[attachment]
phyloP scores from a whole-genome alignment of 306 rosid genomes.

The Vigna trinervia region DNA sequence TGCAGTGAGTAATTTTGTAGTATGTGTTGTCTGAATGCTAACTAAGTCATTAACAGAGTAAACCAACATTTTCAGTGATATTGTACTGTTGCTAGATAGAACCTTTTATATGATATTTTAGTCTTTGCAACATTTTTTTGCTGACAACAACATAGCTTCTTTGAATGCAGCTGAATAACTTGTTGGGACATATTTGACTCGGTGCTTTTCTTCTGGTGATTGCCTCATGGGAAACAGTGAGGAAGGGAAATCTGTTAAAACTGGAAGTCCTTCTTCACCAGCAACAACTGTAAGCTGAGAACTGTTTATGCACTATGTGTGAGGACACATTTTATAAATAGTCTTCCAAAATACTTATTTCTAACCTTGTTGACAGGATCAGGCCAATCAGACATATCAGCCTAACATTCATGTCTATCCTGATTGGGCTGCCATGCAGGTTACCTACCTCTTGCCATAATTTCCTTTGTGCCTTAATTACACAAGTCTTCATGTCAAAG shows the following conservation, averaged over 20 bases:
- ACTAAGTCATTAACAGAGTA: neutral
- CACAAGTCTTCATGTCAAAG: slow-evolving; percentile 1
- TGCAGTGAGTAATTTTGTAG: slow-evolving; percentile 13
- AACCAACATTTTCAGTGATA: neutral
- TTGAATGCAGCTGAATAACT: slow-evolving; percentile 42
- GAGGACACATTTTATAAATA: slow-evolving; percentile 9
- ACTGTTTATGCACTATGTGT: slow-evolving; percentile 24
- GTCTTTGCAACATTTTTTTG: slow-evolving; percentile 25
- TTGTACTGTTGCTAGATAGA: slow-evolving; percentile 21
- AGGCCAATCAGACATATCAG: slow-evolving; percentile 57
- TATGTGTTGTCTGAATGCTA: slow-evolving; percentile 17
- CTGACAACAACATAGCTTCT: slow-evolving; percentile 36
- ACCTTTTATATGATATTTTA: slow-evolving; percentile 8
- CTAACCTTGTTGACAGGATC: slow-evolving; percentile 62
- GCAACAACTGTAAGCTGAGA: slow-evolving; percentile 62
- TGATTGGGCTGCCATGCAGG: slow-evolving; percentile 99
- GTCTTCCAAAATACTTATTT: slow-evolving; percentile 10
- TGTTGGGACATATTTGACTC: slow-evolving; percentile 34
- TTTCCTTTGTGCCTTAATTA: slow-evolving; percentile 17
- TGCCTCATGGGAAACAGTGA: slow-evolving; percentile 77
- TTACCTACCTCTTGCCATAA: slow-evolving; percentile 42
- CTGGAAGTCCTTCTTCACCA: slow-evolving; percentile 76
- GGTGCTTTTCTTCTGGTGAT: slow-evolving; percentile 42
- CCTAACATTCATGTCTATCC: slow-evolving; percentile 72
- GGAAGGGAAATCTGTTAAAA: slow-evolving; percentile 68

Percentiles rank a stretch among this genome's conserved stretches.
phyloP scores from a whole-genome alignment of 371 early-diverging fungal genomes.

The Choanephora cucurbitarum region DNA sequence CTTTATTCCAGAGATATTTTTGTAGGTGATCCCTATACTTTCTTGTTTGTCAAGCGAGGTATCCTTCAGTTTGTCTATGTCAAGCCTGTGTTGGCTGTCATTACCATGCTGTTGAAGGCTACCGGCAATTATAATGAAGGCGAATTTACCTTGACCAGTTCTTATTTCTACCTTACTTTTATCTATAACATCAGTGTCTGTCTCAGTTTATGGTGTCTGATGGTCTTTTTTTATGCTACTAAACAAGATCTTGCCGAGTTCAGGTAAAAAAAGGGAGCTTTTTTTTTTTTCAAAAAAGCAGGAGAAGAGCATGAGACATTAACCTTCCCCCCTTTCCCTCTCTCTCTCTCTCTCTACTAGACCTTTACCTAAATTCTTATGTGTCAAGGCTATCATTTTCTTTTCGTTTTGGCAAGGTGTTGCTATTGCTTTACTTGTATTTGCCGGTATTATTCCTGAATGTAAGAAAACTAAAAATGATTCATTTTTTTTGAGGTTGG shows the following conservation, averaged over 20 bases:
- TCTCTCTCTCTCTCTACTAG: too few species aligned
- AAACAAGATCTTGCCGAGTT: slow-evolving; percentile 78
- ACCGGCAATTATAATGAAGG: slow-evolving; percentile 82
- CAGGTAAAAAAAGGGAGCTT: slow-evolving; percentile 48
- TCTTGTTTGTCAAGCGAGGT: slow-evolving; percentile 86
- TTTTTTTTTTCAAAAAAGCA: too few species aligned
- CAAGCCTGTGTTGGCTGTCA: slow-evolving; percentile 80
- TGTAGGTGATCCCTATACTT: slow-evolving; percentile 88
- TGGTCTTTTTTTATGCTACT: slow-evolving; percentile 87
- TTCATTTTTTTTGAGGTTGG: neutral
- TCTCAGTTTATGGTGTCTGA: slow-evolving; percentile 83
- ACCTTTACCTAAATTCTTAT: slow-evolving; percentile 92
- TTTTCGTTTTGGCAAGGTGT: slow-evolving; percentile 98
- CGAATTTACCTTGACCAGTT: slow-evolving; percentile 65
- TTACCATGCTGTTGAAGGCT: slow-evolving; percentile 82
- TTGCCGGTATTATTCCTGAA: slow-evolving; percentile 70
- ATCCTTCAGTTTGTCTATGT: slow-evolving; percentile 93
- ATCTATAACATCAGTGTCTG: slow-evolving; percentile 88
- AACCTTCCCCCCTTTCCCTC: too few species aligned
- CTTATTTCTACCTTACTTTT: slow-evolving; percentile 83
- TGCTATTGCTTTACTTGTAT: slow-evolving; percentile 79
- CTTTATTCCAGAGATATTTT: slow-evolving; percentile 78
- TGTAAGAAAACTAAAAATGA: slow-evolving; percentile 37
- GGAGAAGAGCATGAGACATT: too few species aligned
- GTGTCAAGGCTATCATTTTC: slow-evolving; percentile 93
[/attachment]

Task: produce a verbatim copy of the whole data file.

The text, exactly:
phyloP scores from a whole-genome alignment of 306 rosid genomes.

The Vigna trinervia region DNA sequence TGCAGTGAGTAATTTTGTAGTATGTGTTGTCTGAATGCTAACTAAGTCATTAACAGAGTAAACCAACATTTTCAGTGATATTGTACTGTTGCTAGATAGAACCTTTTATATGATATTTTAGTCTTTGCAACATTTTTTTGCTGACAACAACATAGCTTCTTTGAATGCAGCTGAATAACTTGTTGGGACATATTTGACTCGGTGCTTTTCTTCTGGTGATTGCCTCATGGGAAACAGTGAGGAAGGGAAATCTGTTAAAACTGGAAGTCCTTCTTCACCAGCAACAACTGTAAGCTGAGAACTGTTTATGCACTATGTGTGAGGACACATTTTATAAATAGTCTTCCAAAATACTTATTTCTAACCTTGTTGACAGGATCAGGCCAATCAGACATATCAGCCTAACATTCATGTCTATCCTGATTGGGCTGCCATGCAGGTTACCTACCTCTTGCCATAATTTCCTTTGTGCCTTAATTACACAAGTCTTCATGTCAAAG shows the following conservation, averaged over 20 bases:
- ACTAAGTCATTAACAGAGTA: neutral
- CACAAGTCTTCATGTCAAAG: slow-evolving; percentile 1
- TGCAGTGAGTAATTTTGTAG: slow-evolving; percentile 13
- AACCAACATTTTCAGTGATA: neutral
- TTGAATGCAGCTGAATAACT: slow-evolving; percentile 42
- GAGGACACATTTTATAAATA: slow-evolving; percentile 9
- ACTGTTTATGCACTATGTGT: slow-evolving; percentile 24
- GTCTTTGCAACATTTTTTTG: slow-evolving; percentile 25
- TTGTACTGTTGCTAGATAGA: slow-evolving; percentile 21
- AGGCCAATCAGACATATCAG: slow-evolving; percentile 57
- TATGTGTTGTCTGAATGCTA: slow-evolving; percentile 17
- CTGACAACAACATAGCTTCT: slow-evolving; percentile 36
- ACCTTTTATATGATATTTTA: slow-evolving; percentile 8
- CTAACCTTGTTGACAGGATC: slow-evolving; percentile 62
- GCAACAACTGTAAGCTGAGA: slow-evolving; percentile 62
- TGATTGGGCTGCCATGCAGG: slow-evolving; percentile 99
- GTCTTCCAAAATACTTATTT: slow-evolving; percentile 10
- TGTTGGGACATATTTGACTC: slow-evolving; percentile 34
- TTTCCTTTGTGCCTTAATTA: slow-evolving; percentile 17
- TGCCTCATGGGAAACAGTGA: slow-evolving; percentile 77
- TTACCTACCTCTTGCCATAA: slow-evolving; percentile 42
- CTGGAAGTCCTTCTTCACCA: slow-evolving; percentile 76
- GGTGCTTTTCTTCTGGTGAT: slow-evolving; percentile 42
- CCTAACATTCATGTCTATCC: slow-evolving; percentile 72
- GGAAGGGAAATCTGTTAAAA: slow-evolving; percentile 68

Percentiles rank a stretch among this genome's conserved stretches.
phyloP scores from a whole-genome alignment of 371 early-diverging fungal genomes.

The Choanephora cucurbitarum region DNA sequence CTTTATTCCAGAGATATTTTTGTAGGTGATCCCTATACTTTCTTGTTTGTCAAGCGAGGTATCCTTCAGTTTGTCTATGTCAAGCCTGTGTTGGCTGTCATTACCATGCTGTTGAAGGCTACCGGCAATTATAATGAAGGCGAATTTACCTTGACCAGTTCTTATTTCTACCTTACTTTTATCTATAACATCAGTGTCTGTCTCAGTTTATGGTGTCTGATGGTCTTTTTTTATGCTACTAAACAAGATCTTGCCGAGTTCAGGTAAAAAAAGGGAGCTTTTTTTTTTTTCAAAAAAGCAGGAGAAGAGCATGAGACATTAACCTTCCCCCCTTTCCCTCTCTCTCTCTCTCTCTACTAGACCTTTACCTAAATTCTTATGTGTCAAGGCTATCATTTTCTTTTCGTTTTGGCAAGGTGTTGCTATTGCTTTACTTGTATTTGCCGGTATTATTCCTGAATGTAAGAAAACTAAAAATGATTCATTTTTTTTGAGGTTGG shows the following conservation, averaged over 20 bases:
- TCTCTCTCTCTCTCTACTAG: too few species aligned
- AAACAAGATCTTGCCGAGTT: slow-evolving; percentile 78
- ACCGGCAATTATAATGAAGG: slow-evolving; percentile 82
- CAGGTAAAAAAAGGGAGCTT: slow-evolving; percentile 48
- TCTTGTTTGTCAAGCGAGGT: slow-evolving; percentile 86
- TTTTTTTTTTCAAAAAAGCA: too few species aligned
- CAAGCCTGTGTTGGCTGTCA: slow-evolving; percentile 80
- TGTAGGTGATCCCTATACTT: slow-evolving; percentile 88
- TGGTCTTTTTTTATGCTACT: slow-evolving; percentile 87
- TTCATTTTTTTTGAGGTTGG: neutral
- TCTCAGTTTATGGTGTCTGA: slow-evolving; percentile 83
- ACCTTTACCTAAATTCTTAT: slow-evolving; percentile 92
- TTTTCGTTTTGGCAAGGTGT: slow-evolving; percentile 98
- CGAATTTACCTTGACCAGTT: slow-evolving; percentile 65
- TTACCATGCTGTTGAAGGCT: slow-evolving; percentile 82
- TTGCCGGTATTATTCCTGAA: slow-evolving; percentile 70
- ATCCTTCAGTTTGTCTATGT: slow-evolving; percentile 93
- ATCTATAACATCAGTGTCTG: slow-evolving; percentile 88
- AACCTTCCCCCCTTTCCCTC: too few species aligned
- CTTATTTCTACCTTACTTTT: slow-evolving; percentile 83
- TGCTATTGCTTTACTTGTAT: slow-evolving; percentile 79
- CTTTATTCCAGAGATATTTT: slow-evolving; percentile 78
- TGTAAGAAAACTAAAAATGA: slow-evolving; percentile 37
- GGAGAAGAGCATGAGACATT: too few species aligned
- GTGTCAAGGCTATCATTTTC: slow-evolving; percentile 93